Rylance is one of six actors realising Peter Oswald's adaptation of Plautus's Roman comedy. The island setting and shipwreck plot provide comic counterpoint to The Tempest, also at the Globe this season. Long-separated families, identity confusion and wild coincidence are the knockabout order of the day.
This production gives substance to Rylance's assertion in this newspaper before opening night that Plautus, who wrote between 205BC and 184BC, is "the originator of practically all the forms of modern comedy in prose". Indeed spotting the references in the chaos of Oswald's enjoyably anachronistic and deconstructionist version becomes something like a parlour game.
There's an air of a Victoria Wood sketch in the interplay between the two shipwrecked prostitutes, Palaestra and Ampelisca (Emma Lowndes and Jodie Whittaker). James Garnon's slave Sceparnio is laced with little bits of Hancock. Rylance himself is as arch a manipulator in each of his roles as any pantomime dame.
Best of all are his out-of-character moments when he steps forth as Mark Rylance to apologise for a low budget, a ropey old gag, plead for help from the audience or to demand that Plautus himself be contacted by phone to clear up a moot plot point.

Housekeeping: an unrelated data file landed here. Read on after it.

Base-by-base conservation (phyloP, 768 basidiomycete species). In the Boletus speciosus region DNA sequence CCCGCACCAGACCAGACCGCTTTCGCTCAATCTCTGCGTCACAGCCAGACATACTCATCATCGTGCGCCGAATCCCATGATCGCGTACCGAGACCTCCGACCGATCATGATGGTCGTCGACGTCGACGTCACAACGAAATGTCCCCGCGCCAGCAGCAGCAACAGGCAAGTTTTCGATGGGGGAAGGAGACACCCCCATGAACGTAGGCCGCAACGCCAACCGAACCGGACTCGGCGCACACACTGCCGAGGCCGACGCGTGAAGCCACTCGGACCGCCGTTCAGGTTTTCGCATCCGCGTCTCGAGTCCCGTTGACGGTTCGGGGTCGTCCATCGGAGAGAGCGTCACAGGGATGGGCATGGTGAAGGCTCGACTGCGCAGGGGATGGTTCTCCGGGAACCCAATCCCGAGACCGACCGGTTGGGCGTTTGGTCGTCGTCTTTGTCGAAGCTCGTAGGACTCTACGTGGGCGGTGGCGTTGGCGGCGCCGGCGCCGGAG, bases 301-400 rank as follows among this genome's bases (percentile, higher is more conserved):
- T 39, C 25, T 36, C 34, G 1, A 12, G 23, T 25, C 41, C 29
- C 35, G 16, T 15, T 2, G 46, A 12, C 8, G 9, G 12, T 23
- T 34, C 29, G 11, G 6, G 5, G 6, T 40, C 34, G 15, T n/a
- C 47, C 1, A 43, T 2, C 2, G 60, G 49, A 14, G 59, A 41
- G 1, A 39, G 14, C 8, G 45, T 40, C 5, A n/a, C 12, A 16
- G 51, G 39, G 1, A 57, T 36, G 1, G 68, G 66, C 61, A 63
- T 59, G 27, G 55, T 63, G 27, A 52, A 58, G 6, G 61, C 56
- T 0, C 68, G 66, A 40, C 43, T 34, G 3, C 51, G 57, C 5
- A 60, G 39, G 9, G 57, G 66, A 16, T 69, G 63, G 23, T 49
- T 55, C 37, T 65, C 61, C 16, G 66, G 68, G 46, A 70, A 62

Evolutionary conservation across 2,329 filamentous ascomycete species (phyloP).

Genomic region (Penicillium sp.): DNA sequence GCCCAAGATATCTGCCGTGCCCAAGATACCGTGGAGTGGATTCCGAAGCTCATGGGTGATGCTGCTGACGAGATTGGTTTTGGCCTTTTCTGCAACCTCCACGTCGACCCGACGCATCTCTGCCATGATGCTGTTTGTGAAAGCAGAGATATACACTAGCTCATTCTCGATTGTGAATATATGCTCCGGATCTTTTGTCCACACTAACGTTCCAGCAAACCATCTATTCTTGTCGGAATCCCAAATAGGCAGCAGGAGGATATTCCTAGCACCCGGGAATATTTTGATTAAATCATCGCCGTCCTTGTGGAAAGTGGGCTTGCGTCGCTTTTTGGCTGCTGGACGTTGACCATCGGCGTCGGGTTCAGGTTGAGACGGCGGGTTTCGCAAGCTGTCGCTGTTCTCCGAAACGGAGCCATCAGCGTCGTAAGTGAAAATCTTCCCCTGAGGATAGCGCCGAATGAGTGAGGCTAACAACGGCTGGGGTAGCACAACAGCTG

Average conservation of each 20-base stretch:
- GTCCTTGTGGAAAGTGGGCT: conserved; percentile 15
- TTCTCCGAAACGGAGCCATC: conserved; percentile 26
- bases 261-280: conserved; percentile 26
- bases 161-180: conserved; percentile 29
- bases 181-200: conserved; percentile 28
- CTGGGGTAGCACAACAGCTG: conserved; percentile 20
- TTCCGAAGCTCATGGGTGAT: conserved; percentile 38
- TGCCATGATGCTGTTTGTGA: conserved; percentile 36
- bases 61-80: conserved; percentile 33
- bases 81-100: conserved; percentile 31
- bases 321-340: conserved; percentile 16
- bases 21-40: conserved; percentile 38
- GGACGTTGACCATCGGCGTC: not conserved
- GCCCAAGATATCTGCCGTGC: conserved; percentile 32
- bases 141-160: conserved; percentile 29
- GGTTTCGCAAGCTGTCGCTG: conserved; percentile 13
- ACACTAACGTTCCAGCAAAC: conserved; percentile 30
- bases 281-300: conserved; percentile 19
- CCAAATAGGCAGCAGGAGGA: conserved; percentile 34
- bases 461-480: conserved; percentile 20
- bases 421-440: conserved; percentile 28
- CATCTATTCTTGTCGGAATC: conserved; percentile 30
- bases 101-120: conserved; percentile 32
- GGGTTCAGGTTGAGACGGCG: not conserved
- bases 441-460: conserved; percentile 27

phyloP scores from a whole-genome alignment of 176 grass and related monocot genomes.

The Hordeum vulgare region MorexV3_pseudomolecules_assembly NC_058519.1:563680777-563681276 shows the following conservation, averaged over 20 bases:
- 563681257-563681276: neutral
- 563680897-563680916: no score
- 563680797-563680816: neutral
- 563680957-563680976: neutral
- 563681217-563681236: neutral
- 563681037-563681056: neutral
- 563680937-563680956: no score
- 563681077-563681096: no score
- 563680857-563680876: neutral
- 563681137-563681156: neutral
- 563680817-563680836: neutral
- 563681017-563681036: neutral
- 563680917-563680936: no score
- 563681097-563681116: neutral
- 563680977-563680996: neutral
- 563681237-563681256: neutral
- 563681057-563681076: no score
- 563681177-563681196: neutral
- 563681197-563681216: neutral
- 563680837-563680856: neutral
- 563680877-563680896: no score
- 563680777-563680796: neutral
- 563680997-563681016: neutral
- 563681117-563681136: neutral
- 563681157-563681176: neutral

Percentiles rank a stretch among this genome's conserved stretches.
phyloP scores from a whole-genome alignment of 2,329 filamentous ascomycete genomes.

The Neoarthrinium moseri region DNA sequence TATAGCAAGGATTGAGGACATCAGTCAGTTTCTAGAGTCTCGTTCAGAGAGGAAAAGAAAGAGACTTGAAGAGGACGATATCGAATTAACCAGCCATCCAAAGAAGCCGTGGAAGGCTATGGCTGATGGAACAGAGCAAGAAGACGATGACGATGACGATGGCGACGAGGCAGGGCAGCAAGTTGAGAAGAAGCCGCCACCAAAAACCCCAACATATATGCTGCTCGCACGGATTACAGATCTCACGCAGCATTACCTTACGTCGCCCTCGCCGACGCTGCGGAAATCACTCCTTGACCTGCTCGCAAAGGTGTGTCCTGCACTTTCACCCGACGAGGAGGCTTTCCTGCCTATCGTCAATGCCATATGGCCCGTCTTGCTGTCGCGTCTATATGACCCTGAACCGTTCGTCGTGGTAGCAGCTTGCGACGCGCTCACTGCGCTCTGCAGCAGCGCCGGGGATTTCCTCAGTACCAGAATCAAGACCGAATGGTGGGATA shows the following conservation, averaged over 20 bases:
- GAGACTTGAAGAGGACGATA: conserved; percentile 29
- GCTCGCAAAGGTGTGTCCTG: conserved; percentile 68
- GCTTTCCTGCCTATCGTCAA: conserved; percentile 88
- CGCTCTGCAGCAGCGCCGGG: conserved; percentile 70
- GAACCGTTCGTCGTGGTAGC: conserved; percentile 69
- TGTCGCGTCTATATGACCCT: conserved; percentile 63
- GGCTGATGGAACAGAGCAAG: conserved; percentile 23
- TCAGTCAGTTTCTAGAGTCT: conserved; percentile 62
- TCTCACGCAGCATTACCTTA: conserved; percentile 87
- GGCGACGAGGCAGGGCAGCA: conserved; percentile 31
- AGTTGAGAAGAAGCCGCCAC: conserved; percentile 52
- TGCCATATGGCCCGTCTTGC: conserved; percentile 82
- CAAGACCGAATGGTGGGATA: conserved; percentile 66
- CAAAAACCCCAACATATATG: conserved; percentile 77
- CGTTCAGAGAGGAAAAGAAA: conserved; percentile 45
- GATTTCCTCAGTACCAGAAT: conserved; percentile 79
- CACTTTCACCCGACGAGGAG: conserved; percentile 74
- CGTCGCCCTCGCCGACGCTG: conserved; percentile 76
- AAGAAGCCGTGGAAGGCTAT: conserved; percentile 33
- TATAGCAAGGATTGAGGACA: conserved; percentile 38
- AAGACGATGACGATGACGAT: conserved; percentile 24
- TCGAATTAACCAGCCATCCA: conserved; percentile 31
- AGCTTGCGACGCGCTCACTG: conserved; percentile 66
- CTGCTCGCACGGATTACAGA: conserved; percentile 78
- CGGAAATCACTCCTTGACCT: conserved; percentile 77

Act II slows up on the daft-gag-a-minute strike rate, but enough goodwill has been engendered in the first half to tide us through Oswald's more plot-heavy stretch. Not that this is a hardship, as it is rewarding to watch the writer round up the chaotic character journeys - particularly as his resolutions are in favour of the women characters, who may otherwise have been left as dolly-bird plot devices from the darkest recesses of Plautine legacy, the 1970s sitcom.
Hundreds of miles away, at the Edinburgh Festival, comedians fill the pubs with dry talk of the history of comedy. They would have done better to head for the Globe. There, in The Storm, they will encounter a piece that will go down as such with students of comedy and punters alike.
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